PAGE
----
By Deborah L. Cohen
CHICAGO, Jan 10 (Reuters) - When mother of three Angela Allyn takes to Facebook , it’s usually not to post pictures of her latest party, but to drum up business for her entrepreneurial teenage son, Alec.
“Teenage boy available for schlepping, sitting and various cleanup. Message me if interested” is her typical post. She has put her social networking skills behind Alec’s business in part because she realizes that the traditional job market is tight and “it’s really hard to get a job as a young person.”
The Allyns seem to be succeeding in that space where the growing underground teen economy meets proactive and socially networked parents. Angela has been finding Alec enough work to fill the time left after homework, cross country and track, activities, and he’s using his earnings to support his expensive cycle racing hobby.
Job opportunities for teens have declined in recent years, in part because older and sometimes overqualified applicants compete for the burger-flipping, shirt-folding gigs that used to be their specialty. The number of young people aged 16 to 24 employed during the peak summer month of July was down to 48.8 last year from 59.2 percent five years earlier, according to the Bureau of Labor Statistics.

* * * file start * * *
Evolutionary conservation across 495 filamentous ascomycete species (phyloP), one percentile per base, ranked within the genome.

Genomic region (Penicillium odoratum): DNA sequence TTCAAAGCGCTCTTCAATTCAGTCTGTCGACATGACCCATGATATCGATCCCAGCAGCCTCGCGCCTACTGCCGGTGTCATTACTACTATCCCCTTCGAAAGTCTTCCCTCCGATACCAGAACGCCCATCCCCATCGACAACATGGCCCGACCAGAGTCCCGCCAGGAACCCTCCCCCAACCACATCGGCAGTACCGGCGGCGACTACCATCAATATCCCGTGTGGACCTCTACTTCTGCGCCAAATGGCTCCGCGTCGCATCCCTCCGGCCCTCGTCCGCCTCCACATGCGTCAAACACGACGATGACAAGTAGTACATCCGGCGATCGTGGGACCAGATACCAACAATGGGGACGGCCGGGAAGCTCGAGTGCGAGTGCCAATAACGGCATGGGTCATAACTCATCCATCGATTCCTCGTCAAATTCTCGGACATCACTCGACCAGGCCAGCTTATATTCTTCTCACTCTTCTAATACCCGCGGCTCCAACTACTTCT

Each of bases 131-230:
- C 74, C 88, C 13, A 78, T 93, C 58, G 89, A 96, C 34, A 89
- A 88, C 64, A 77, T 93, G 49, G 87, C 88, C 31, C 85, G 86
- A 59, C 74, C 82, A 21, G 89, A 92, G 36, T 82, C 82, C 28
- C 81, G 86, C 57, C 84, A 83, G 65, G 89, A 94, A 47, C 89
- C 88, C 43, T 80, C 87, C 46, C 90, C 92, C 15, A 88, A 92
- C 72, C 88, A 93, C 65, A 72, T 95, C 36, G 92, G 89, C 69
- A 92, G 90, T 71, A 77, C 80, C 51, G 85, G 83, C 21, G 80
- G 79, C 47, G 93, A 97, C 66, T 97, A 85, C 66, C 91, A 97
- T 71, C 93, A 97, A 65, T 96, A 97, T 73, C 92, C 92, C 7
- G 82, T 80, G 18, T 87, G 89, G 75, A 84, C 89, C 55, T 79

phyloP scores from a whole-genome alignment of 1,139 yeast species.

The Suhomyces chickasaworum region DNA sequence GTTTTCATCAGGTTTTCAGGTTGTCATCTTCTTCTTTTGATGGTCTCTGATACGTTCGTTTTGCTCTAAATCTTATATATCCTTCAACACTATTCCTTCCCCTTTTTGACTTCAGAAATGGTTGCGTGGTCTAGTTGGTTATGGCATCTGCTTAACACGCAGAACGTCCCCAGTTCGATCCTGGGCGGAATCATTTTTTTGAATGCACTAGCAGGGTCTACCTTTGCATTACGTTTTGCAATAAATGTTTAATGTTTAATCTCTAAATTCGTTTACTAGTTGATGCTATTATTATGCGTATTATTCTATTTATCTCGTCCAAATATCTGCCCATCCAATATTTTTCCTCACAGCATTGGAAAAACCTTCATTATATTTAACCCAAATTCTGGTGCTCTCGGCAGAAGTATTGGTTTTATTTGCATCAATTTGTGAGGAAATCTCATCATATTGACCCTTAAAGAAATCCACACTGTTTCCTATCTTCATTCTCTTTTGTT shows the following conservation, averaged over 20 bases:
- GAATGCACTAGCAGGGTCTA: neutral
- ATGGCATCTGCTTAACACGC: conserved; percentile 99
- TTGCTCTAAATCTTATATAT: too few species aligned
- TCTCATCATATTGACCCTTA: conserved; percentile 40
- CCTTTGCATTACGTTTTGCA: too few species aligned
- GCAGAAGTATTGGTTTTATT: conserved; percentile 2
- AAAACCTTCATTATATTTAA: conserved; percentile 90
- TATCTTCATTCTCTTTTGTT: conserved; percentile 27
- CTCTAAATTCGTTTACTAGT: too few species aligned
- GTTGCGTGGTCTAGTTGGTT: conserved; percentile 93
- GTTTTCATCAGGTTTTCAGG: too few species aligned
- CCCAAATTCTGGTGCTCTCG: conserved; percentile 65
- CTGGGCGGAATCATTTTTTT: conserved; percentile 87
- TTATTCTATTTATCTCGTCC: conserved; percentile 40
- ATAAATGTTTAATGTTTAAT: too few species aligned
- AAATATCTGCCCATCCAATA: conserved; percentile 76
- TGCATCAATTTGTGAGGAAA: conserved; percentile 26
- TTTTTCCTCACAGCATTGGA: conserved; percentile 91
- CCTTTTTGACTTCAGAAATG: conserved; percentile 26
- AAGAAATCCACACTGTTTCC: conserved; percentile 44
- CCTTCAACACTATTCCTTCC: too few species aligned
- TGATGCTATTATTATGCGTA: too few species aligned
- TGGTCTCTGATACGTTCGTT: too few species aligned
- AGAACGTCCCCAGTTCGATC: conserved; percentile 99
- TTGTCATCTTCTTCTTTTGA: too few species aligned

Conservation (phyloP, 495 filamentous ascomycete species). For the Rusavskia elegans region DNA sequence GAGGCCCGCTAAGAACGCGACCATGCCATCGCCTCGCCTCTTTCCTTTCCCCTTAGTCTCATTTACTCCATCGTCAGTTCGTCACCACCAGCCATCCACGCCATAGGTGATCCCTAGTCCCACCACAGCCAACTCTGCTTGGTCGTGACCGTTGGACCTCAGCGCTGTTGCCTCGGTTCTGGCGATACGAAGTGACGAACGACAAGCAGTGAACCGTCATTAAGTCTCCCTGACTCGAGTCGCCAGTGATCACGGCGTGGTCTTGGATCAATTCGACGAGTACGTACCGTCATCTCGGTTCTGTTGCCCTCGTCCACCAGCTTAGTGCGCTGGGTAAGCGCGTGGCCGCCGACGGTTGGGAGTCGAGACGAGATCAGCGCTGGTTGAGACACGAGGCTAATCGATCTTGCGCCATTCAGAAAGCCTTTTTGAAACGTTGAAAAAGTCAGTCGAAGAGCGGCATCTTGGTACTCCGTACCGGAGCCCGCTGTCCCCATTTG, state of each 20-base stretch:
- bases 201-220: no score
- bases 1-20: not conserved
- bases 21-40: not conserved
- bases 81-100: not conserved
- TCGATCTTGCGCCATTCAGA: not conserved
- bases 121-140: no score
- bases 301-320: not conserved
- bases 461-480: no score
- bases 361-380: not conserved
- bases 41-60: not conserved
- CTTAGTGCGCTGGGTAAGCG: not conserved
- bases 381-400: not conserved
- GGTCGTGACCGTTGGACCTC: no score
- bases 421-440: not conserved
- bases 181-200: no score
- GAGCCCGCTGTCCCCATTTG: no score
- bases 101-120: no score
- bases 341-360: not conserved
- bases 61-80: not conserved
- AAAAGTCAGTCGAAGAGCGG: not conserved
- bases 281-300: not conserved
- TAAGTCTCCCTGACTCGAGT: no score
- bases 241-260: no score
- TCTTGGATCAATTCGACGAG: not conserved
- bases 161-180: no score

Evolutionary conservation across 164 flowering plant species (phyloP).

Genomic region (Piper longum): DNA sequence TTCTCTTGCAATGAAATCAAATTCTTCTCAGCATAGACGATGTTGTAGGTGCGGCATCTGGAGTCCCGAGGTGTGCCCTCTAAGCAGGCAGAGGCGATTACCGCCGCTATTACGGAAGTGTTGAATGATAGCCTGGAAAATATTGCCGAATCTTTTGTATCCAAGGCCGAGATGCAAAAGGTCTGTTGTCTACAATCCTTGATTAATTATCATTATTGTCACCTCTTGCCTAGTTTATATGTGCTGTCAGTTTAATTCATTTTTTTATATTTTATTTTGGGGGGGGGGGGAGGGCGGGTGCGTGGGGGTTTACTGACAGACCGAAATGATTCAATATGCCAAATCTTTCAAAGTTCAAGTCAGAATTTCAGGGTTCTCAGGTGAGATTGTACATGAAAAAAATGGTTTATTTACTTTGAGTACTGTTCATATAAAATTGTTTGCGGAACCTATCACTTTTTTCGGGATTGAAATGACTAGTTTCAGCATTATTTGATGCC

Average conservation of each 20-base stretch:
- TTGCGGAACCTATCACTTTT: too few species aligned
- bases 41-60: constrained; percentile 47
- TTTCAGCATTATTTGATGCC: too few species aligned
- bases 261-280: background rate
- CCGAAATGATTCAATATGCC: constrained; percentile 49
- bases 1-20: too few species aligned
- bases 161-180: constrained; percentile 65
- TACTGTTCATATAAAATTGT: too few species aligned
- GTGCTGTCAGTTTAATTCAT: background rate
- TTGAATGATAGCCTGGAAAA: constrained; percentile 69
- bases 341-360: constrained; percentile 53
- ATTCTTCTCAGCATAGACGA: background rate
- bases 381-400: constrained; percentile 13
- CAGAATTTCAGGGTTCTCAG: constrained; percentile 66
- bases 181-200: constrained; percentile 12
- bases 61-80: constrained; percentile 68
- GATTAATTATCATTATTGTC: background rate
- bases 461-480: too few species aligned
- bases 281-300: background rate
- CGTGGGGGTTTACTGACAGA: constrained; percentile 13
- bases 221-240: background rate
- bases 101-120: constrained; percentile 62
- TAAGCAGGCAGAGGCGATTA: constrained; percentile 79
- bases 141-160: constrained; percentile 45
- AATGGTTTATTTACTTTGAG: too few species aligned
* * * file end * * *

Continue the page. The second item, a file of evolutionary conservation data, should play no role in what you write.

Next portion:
There’s anecdotal evidence that an increasing numbers of teens are filling the gaps in the economy and their wallets by doing odd jobs or selling the technical skills at which many excel. And their parents are promoting them — via Facebook, LinkedIn, neighborhood chatrooms and more.
“You’re your kid’s pimp,” joked April Rudin, a Fort Lee, New Jersey, publicist who has brokered her two sons’ abilities to do everything from shovel driveways to create Powerpoint presentations.
Tapping social media connections is an ideal way to leverage those sites’ networking potential, especially because it is the medium teens “love and live in,” says Nimish Thakkar, a New York job coach. He has observed several of his clients engaging in the practice on behalf of their teens. But it raises some questions as well, about how much help parents can offer without being overinvolved, and about how to keep kids safe online while promoting their businesses.
Allyn advertised on Facebook and Craigslist for her son in part because at his age, 15, Alec’s own network includes few people with hiring potential. He hasn’t built a website, she said, largely because it might draw interest during periods when he is overloaded with schoolwork and extracurricular activities. The two have worked together to research how to price jobs but she leaves it to him to work out the details.
“I will hand him the contact information,” said Allyn, an arts educator for the city of Evanston, Illinois. “I don’t get in the middle of negotiating.”
That’s one way she draws the line between herself and the dreaded “helicopter” syndrome of parental overinvolvement.
“It’s one thing to help kids build bridges, it’s another to help them cross,” said Michael Woodward, an organizational psychologist specializing in workplace issues. “You have to be the coach - not the doer.”